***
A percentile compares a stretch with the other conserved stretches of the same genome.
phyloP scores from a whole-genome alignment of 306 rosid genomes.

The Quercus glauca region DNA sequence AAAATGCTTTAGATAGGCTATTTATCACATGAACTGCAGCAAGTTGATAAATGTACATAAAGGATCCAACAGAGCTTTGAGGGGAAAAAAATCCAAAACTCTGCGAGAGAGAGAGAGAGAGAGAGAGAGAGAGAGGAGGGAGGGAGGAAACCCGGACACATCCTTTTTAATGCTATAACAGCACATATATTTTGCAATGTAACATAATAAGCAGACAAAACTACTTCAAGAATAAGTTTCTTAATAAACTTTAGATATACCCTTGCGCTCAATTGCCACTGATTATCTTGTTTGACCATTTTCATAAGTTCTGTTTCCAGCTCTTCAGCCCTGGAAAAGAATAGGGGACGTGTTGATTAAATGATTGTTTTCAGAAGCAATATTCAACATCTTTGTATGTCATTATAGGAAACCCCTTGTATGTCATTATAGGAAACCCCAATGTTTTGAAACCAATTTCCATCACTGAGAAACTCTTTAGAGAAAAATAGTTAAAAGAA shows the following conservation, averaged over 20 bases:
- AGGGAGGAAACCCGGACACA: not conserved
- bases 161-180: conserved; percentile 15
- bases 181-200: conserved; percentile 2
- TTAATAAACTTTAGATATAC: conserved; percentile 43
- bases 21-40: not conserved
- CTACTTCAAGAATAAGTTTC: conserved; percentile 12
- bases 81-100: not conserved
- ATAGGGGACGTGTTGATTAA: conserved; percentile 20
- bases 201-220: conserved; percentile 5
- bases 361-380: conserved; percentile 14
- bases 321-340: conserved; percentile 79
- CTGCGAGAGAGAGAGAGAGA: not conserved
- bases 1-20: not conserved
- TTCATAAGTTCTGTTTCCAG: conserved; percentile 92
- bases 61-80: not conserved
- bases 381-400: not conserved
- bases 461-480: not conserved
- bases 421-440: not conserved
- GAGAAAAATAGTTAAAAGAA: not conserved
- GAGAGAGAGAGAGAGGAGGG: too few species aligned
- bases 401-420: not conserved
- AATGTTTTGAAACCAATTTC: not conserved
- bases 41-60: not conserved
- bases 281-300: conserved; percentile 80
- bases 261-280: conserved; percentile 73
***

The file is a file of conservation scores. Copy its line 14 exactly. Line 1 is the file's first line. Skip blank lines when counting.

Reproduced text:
- bases 321-340: conserved; percentile 79